The cost and the scarcity of day care has helped create what the sociologist Joya Misra calls “the motherhood penalty.” While women without children are closer to pay equity with men, women with children are lagging behind because they find that working doesn’t always make sense after considering the cost of child care. When women earn less than their partners, they are more likely to drop out of the work force, and if they do so for two years or more, they may not be able to get back in at anything approaching their prior job or earnings. The cost of taking care of one’s children outside the home is now so high that many women cannot be assured of both working and making a decent income after taxes and child care costs.
Professor Misra, who teaches sociology at the University of Massachusetts, Amherst, has analyzed data from thousands of parents from different social classes. One study of middle-class academic parents was based on hundreds of surveys and focus group interviews and 17 one-on-one interviews. Many talked about the shock of day care costs, which can eat up 30 percent of one income in a two-salary couple, Professor Misra says.In 35 states and D.C., even the cost of center-based day care (let alone a nanny) is higher than the cost of a year of a public college. More anecdotally, day care costs for middle-class New Yorkers can easily equal from $25,000 to $30,000 per child. In New York, child care is the single greatest expense among low-income families in the city, surpassing both food and housing.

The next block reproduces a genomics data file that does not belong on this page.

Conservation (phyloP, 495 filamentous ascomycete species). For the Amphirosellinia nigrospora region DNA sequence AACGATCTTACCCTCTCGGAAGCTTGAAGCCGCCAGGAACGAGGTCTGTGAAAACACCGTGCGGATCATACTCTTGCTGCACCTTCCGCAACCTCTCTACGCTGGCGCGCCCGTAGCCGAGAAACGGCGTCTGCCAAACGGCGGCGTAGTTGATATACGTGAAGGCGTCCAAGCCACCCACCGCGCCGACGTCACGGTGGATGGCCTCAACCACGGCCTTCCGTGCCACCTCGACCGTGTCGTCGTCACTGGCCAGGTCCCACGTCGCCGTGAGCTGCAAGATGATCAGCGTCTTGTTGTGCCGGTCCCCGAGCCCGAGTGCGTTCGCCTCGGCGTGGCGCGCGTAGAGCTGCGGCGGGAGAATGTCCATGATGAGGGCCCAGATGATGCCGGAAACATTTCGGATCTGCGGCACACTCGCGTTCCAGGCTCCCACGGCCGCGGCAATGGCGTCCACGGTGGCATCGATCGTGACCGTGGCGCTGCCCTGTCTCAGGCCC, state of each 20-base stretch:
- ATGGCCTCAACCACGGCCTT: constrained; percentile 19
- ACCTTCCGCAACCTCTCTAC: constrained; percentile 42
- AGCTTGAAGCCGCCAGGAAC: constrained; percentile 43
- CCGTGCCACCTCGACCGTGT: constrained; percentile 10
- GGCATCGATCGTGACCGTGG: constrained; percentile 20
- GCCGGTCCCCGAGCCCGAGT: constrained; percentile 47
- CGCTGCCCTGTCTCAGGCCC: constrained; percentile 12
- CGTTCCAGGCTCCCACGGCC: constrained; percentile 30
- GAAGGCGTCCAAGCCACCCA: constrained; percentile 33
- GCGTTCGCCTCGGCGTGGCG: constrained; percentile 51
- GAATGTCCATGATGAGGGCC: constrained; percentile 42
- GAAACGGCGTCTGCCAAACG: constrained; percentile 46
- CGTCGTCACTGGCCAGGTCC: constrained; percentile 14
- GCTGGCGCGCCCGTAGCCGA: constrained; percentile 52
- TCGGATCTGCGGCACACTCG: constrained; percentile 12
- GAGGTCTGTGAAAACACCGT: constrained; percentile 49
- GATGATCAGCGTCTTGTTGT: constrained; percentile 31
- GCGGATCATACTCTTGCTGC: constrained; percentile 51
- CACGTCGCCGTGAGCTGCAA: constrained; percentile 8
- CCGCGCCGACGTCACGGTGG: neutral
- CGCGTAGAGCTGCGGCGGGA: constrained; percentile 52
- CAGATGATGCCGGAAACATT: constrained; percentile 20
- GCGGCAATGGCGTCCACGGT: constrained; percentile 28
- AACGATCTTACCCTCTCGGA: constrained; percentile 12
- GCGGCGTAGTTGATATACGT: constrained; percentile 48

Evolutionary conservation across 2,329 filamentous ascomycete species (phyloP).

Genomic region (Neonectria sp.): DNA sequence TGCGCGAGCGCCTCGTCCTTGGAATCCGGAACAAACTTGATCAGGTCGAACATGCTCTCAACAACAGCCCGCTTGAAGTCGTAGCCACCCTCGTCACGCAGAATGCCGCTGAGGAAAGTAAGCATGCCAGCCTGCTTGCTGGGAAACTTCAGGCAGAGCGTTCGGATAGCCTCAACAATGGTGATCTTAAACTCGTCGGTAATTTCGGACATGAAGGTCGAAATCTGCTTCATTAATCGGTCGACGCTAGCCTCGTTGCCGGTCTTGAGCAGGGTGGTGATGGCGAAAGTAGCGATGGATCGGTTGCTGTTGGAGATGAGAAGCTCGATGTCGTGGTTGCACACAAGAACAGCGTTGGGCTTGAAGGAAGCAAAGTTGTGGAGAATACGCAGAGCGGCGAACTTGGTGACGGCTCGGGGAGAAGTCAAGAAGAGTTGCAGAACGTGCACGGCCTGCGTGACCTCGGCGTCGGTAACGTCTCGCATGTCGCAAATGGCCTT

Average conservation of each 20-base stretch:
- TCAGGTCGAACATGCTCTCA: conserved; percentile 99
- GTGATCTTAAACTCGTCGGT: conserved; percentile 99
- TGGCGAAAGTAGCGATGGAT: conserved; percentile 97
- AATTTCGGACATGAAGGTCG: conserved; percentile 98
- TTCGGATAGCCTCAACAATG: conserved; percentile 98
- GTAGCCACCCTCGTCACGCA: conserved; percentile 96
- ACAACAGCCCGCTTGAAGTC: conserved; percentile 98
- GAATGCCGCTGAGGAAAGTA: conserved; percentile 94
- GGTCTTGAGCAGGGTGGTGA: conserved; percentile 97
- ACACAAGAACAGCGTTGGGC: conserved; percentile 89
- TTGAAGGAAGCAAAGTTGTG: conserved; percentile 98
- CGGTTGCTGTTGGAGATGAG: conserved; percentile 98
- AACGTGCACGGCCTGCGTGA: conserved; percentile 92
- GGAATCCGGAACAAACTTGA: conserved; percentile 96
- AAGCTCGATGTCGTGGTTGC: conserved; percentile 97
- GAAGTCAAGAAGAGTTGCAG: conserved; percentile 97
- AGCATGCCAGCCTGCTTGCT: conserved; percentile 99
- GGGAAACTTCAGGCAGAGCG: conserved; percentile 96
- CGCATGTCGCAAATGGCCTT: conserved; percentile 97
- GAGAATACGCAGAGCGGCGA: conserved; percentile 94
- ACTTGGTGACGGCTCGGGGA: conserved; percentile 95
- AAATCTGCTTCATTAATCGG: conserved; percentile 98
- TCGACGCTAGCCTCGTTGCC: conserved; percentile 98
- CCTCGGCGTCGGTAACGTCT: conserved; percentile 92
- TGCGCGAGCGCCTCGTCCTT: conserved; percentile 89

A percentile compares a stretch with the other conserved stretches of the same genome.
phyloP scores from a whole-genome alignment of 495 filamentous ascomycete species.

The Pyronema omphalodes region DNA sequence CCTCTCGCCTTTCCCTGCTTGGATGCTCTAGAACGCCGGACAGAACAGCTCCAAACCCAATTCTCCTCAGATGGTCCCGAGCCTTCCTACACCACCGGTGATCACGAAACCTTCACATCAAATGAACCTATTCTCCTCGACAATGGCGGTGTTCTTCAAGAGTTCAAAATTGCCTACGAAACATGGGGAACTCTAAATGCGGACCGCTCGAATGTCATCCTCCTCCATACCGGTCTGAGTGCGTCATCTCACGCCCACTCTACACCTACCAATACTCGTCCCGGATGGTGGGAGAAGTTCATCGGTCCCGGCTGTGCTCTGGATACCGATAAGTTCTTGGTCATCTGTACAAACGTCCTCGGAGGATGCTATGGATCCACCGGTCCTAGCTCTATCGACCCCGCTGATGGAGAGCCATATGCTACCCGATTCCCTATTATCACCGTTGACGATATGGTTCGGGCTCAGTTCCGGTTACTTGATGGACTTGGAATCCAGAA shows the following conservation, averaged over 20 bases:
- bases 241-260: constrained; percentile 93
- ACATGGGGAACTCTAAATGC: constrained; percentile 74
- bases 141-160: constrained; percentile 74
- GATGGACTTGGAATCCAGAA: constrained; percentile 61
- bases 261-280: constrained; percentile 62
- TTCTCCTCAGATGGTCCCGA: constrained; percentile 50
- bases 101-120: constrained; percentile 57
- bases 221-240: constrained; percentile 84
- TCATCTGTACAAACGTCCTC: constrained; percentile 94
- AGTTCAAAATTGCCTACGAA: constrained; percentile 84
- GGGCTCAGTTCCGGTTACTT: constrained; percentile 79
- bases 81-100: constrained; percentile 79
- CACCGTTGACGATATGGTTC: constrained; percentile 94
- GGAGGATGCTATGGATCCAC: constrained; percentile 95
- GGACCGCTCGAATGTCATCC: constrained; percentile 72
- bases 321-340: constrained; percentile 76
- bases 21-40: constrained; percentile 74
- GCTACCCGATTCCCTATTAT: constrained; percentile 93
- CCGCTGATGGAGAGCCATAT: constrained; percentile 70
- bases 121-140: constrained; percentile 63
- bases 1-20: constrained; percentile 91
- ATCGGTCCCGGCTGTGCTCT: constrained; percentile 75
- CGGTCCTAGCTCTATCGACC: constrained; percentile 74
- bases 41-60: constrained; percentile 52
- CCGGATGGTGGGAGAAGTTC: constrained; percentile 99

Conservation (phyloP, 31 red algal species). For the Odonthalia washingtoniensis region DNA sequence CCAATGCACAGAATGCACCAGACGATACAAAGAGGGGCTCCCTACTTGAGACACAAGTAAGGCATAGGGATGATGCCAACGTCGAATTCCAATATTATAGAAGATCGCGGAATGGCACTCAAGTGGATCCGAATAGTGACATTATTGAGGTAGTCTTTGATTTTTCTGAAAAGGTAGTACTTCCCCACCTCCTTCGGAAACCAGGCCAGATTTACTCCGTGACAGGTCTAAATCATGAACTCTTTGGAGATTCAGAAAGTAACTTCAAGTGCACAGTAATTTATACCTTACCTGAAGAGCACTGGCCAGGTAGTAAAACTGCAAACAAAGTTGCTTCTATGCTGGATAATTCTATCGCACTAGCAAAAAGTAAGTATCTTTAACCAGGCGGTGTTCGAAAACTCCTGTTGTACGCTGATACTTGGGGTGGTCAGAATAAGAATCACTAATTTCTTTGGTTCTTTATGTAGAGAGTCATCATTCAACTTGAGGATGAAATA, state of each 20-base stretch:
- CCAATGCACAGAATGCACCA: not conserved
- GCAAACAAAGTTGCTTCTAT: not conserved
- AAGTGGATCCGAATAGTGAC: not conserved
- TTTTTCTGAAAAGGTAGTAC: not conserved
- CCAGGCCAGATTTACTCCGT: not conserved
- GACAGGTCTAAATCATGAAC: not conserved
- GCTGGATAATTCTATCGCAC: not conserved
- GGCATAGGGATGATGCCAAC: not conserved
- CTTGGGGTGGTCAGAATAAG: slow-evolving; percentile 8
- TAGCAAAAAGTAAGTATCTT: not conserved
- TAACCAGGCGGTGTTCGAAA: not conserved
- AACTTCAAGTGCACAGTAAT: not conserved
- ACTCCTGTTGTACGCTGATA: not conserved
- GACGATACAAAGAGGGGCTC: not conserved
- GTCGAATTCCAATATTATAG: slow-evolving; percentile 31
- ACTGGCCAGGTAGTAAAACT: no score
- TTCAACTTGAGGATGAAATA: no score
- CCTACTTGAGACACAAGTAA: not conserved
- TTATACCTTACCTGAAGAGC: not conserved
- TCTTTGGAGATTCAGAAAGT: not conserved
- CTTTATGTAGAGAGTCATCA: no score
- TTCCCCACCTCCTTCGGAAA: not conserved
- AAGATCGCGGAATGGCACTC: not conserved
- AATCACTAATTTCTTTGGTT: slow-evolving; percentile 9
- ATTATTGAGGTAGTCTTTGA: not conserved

But as Joan Walsh points out on the twitter, the story screws up by viewing daycare costs as something that one must deduct from the mother’s salary in two-parent households.
Well, it’s not really the story which screws that one up, it’s us, the society, when we view the dilemma as having two solutions which are 1) a stay-at-home-mother or 2) daycare. Because these are the only visible options, the costs of daycare obviously should be compared to the mother’s potential salary.